Tag Archives: compliance

Significant Changes to Form 5500 Proposed

The Internal Revenue Service “IRS”, the Department of Labor “DOL” and the Pension Benefit Guaranty Corporation “PBGC” (the agencies) recently proposed significant changes to the Form 5500 requirements for employer sponsored benefit plans. If approved, the changes would be the most significant since implementing the EFAST2 electronic filing system in 2009. As such, the filing system has allowed for easier data collection leaving the agencies anxious to obtain more robust data from plan sponsors about their plans. While the new reporting requirements are scheduled to take effect for plan years beginning on or after January 1, 2019, employers, investment companies, custodians, record-keepers, third-party administrators, and trustees, etc. would be impacted by the new requirements, which could cause rollout delays.

The changes are quite ambitious and clearly reflect the agencies’ desire for additional and more valuable data in the areas of concern. The proposed changes focus on the following areas:

Plan investments

There is continued sentiment that many plans include high-risk, hard to value assets. Proposed modifications to the Schedule H Financial Information, would disclose the assets that create the greatest concern. New information would be gathered on derivatives, limited partnerships, private equity and hedge funds.

Service provider fees and expenses

Fees paid by plan participants continue to be a huge focus, along with continued frustration from the agencies as to how these amounts are being reported via the current Form structure. Additional reporting would be required on the Schedule H, while the  Schedule C Service Provider Information, would be modified to more closely align with the 408(b)(2) indirect compensation reporting for covered service providers. Schedule C reporting would also be required for small retirement and welfare benefit plans along with additional new inquires on the Form.

Information on plan operation and compliance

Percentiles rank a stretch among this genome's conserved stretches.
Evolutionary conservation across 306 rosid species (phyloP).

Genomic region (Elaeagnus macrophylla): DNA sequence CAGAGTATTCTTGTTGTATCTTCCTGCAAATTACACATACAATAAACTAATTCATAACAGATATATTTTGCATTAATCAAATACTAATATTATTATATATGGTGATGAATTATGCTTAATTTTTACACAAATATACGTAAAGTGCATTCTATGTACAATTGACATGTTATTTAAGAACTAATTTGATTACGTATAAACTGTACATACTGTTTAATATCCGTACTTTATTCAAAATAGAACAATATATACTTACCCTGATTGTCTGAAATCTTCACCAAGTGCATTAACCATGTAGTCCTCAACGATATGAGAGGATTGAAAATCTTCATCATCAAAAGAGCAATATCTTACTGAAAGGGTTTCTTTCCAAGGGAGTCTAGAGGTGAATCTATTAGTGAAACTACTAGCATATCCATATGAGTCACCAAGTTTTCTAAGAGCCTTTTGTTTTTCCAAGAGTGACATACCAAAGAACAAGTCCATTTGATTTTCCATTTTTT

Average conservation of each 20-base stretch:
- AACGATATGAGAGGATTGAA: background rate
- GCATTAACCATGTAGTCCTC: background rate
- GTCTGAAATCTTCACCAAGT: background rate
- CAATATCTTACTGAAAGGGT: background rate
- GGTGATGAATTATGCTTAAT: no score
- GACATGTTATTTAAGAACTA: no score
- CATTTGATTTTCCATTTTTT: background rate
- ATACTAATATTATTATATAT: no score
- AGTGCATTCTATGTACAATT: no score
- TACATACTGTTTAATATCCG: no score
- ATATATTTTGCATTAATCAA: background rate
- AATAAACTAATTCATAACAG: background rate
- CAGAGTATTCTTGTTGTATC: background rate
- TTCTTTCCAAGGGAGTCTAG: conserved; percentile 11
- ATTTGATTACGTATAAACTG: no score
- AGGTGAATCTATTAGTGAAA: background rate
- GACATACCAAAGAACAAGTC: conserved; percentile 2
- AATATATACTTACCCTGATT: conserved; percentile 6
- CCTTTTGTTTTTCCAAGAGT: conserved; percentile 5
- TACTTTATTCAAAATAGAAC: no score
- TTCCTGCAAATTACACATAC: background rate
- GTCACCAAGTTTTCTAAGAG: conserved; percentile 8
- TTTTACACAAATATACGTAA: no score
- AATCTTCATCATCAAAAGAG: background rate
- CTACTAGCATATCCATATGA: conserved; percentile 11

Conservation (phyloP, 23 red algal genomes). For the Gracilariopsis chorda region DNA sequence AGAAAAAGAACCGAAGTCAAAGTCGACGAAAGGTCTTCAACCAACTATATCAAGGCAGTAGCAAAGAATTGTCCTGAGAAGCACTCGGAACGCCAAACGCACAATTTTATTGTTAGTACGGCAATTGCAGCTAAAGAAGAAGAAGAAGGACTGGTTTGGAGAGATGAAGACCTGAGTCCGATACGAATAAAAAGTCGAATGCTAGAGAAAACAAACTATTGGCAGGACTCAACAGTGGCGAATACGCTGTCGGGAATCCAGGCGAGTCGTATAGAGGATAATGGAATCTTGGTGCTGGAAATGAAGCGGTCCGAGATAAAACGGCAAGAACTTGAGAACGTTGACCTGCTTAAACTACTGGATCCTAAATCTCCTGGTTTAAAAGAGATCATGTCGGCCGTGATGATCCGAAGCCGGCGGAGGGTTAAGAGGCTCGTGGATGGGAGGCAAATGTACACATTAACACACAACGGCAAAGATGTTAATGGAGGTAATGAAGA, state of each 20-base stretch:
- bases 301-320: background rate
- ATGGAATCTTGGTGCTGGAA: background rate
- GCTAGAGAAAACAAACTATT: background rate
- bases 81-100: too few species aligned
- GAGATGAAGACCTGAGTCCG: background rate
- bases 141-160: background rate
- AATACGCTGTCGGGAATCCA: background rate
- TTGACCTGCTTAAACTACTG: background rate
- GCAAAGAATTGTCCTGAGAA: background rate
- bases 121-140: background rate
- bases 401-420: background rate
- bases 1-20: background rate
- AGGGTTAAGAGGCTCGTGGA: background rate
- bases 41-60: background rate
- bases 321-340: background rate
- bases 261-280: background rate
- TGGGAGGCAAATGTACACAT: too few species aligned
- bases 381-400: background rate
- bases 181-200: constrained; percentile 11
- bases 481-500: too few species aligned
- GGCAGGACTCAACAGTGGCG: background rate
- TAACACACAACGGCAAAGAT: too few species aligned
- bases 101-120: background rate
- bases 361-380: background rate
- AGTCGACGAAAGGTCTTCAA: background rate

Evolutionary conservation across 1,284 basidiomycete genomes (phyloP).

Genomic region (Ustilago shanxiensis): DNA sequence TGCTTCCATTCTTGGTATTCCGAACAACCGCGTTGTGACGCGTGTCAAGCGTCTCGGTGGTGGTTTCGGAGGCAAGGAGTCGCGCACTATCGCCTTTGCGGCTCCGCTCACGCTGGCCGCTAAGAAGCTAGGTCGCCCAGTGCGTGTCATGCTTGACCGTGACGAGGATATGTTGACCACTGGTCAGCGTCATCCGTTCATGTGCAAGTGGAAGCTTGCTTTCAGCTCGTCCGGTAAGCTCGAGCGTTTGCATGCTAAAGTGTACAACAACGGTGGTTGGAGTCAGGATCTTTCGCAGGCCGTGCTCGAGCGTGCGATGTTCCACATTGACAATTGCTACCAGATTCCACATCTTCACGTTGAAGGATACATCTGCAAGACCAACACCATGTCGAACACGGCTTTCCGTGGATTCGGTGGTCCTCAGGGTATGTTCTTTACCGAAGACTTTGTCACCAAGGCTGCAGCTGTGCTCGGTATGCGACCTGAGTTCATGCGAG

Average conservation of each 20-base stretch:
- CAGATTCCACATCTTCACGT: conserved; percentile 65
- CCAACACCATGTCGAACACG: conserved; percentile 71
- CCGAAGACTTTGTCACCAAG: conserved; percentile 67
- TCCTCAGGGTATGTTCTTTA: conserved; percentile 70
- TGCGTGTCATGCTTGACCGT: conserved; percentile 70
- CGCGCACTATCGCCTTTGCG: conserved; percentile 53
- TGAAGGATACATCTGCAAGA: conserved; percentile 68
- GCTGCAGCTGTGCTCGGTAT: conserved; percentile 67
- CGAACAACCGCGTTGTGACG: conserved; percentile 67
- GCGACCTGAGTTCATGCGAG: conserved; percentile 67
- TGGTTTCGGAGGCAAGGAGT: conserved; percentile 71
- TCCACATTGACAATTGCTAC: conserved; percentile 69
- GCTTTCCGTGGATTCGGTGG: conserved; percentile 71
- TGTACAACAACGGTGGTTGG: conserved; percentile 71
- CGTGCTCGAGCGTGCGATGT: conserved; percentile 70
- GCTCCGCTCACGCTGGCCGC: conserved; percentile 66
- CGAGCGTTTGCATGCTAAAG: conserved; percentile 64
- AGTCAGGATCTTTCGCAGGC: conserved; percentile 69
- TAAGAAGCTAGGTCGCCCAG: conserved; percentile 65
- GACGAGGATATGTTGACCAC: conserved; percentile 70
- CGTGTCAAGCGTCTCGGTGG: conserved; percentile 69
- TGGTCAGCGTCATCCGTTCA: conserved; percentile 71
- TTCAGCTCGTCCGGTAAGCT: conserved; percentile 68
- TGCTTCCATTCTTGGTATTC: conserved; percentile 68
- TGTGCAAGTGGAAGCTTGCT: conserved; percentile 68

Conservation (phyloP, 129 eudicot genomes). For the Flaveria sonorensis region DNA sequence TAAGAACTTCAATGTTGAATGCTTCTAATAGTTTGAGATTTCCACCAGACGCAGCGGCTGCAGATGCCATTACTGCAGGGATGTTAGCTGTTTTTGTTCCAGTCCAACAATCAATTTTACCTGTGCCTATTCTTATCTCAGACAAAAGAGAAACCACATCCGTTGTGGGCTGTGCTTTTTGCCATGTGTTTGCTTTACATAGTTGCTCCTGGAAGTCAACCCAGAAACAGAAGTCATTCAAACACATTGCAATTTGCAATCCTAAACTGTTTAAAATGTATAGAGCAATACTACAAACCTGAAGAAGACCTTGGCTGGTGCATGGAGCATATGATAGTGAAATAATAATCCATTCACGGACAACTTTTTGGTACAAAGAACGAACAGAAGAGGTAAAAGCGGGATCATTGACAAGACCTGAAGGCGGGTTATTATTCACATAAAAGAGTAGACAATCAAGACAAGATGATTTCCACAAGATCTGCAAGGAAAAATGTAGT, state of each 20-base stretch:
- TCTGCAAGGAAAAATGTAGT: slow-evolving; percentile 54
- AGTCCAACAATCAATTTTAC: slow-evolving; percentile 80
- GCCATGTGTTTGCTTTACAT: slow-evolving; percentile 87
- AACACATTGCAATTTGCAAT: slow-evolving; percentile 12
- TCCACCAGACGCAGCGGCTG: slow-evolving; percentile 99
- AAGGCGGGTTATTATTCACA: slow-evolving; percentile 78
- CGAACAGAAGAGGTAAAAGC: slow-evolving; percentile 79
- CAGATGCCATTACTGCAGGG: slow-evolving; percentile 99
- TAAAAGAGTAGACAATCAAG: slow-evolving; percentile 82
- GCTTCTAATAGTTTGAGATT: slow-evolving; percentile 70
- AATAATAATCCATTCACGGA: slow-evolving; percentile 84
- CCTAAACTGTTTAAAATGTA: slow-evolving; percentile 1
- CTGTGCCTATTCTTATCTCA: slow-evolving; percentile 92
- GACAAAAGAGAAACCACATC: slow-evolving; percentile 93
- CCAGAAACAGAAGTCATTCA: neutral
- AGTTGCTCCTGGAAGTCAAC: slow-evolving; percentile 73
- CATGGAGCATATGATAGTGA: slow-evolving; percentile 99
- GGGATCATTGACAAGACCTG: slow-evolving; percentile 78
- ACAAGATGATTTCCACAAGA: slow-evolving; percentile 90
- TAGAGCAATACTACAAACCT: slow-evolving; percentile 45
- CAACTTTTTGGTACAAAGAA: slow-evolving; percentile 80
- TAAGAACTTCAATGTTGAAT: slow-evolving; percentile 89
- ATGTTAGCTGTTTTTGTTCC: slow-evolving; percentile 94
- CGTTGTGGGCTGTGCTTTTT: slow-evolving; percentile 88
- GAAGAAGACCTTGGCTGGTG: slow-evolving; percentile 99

The 2015 Forms included several new questions focused on plan provisions and testing. Shortly after being released, the agencies relented and eliminated the requirement that these questions be answered. It is not clear at this point when answers to these questions will be required, but they remain a reminder of just how much new information the agencies can obtain. The additional proposed compliance questions revolve around other plan administration areas, including service provider compensation, uncashed checks, default investment alternatives and participant disclosures.

New and enhanced reporting requirements for employer sponsored healthcare arrangements

Employers who sponsor welfare benefit plans, including health plans that generally have greater than 100 participants, are required to file Form 5500. This filing typically consists of the Form itself along with Schedule A Insurance Information, and sometimes Schedule C. Small welfare benefit plans have been exempt from this requirement. However, under the proposed rules, the exemption would be modified. ERISA covered group health plans, regardless of size, would be required to file Form 5500. Additionally, applicable employers would be subject to filing the new Schedule J Group Health Plan Information, which includes a myriad of questions required under the Public Health Service Act.

Other areas impacted by the proposed changes include: additional ESOP questions on Schedule E ESOP Annual Administration, enhanced reporting on Form 5500-SF, new reporting requirements for small plans not eligible for Form 5500-SF, revised Schedule G Financial Transaction Schedules, merger and termination reporting on Schedule H, and changes to Direct Filing Entity “DFE” reporting.

Employers sponsoring ERISA covered plans have been quite fortunate that Form 5500 reporting requirements have generally been reduce over the last 10 to 15 years. This is the first time in quite a while that enhanced Form 5500 reporting requirements are likely. Given the expansive nature of the proposal, some increases are almost certain to be enacted. As previously stated, the proposed reporting changes are a huge undertaking that would greatly impact employers that sponsor retirement plans and/or group health plans. The new reporting for group health plans in particular could present challenges as generating the additional proposed information by health insurance vendors would not be an easy task. Enhanced retirement plan investment fee reporting would also pose difficulties. These challenges will likely result in significant push back from the impacted plan service providers, which has historically resulted in modifications prior to release of the final version.

Employers and service providers have been afforded ample time to prepare for the changes and how the agencies respond to the public’s comments is worth watching. There is no doubt that it is much easier for the agencies to gather and analyze information on employer sponsored plans and they are very interested in the benefits and associated costs of that which is being provided. As an employer, be preparing for change.

Please contact Mark Flanagan of Aronson’s Compensation and Benefits Practice at 301-231-6257 to further discuss the impact of the proposed Form 5500 changes.

Tax Compliance Series for Construction Contractors: Long-Term Contract Adjustment

compliance-series-cisg-icon-01In the first two articles in Aronson’s Tax Compliance Series for Construction Contractors, we explored the various methods of accounting available, as well as the lookback provision. This article will focus on the Long-Term Contract Adjustment (LTCA).